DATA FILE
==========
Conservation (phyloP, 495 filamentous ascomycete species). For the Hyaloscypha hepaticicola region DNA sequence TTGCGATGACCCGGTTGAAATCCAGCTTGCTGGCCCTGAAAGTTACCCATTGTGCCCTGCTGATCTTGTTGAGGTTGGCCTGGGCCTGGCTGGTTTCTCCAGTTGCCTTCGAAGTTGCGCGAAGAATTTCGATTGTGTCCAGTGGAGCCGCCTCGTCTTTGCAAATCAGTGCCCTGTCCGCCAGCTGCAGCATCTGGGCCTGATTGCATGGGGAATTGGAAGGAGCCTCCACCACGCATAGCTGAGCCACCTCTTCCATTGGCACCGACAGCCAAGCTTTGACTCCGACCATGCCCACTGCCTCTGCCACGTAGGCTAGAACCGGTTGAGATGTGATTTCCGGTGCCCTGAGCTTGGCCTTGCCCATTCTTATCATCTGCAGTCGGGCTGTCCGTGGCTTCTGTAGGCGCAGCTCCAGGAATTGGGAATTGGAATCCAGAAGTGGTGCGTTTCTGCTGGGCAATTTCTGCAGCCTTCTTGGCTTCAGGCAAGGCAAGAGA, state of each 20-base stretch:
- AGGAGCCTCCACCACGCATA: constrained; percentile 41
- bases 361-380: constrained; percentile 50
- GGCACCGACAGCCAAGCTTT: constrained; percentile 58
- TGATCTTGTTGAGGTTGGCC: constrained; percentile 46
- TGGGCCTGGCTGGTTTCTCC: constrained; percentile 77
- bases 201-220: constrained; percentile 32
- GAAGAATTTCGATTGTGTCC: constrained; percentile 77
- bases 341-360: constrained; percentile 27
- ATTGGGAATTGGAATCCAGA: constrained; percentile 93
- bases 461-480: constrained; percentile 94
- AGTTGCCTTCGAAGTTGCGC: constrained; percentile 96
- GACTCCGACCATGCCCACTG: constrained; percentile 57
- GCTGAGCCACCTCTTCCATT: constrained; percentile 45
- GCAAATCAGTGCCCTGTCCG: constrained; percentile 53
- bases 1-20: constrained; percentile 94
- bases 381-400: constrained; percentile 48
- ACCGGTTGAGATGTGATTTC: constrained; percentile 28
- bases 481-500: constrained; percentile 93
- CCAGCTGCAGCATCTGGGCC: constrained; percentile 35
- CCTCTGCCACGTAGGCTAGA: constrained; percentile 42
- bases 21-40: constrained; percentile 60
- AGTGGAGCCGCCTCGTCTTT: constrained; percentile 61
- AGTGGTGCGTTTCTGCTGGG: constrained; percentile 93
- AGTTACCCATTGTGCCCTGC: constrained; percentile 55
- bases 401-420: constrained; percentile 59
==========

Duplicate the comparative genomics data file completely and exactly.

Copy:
Conservation (phyloP, 495 filamentous ascomycete species). For the Hyaloscypha hepaticicola region DNA sequence TTGCGATGACCCGGTTGAAATCCAGCTTGCTGGCCCTGAAAGTTACCCATTGTGCCCTGCTGATCTTGTTGAGGTTGGCCTGGGCCTGGCTGGTTTCTCCAGTTGCCTTCGAAGTTGCGCGAAGAATTTCGATTGTGTCCAGTGGAGCCGCCTCGTCTTTGCAAATCAGTGCCCTGTCCGCCAGCTGCAGCATCTGGGCCTGATTGCATGGGGAATTGGAAGGAGCCTCCACCACGCATAGCTGAGCCACCTCTTCCATTGGCACCGACAGCCAAGCTTTGACTCCGACCATGCCCACTGCCTCTGCCACGTAGGCTAGAACCGGTTGAGATGTGATTTCCGGTGCCCTGAGCTTGGCCTTGCCCATTCTTATCATCTGCAGTCGGGCTGTCCGTGGCTTCTGTAGGCGCAGCTCCAGGAATTGGGAATTGGAATCCAGAAGTGGTGCGTTTCTGCTGGGCAATTTCTGCAGCCTTCTTGGCTTCAGGCAAGGCAAGAGA, state of each 20-base stretch:
- AGGAGCCTCCACCACGCATA: constrained; percentile 41
- bases 361-380: constrained; percentile 50
- GGCACCGACAGCCAAGCTTT: constrained; percentile 58
- TGATCTTGTTGAGGTTGGCC: constrained; percentile 46
- TGGGCCTGGCTGGTTTCTCC: constrained; percentile 77
- bases 201-220: constrained; percentile 32
- GAAGAATTTCGATTGTGTCC: constrained; percentile 77
- bases 341-360: constrained; percentile 27
- ATTGGGAATTGGAATCCAGA: constrained; percentile 93
- bases 461-480: constrained; percentile 94
- AGTTGCCTTCGAAGTTGCGC: constrained; percentile 96
- GACTCCGACCATGCCCACTG: constrained; percentile 57
- GCTGAGCCACCTCTTCCATT: constrained; percentile 45
- GCAAATCAGTGCCCTGTCCG: constrained; percentile 53
- bases 1-20: constrained; percentile 94
- bases 381-400: constrained; percentile 48
- ACCGGTTGAGATGTGATTTC: constrained; percentile 28
- bases 481-500: constrained; percentile 93
- CCAGCTGCAGCATCTGGGCC: constrained; percentile 35
- CCTCTGCCACGTAGGCTAGA: constrained; percentile 42
- bases 21-40: constrained; percentile 60
- AGTGGAGCCGCCTCGTCTTT: constrained; percentile 61
- AGTGGTGCGTTTCTGCTGGG: constrained; percentile 93
- AGTTACCCATTGTGCCCTGC: constrained; percentile 55
- bases 401-420: constrained; percentile 59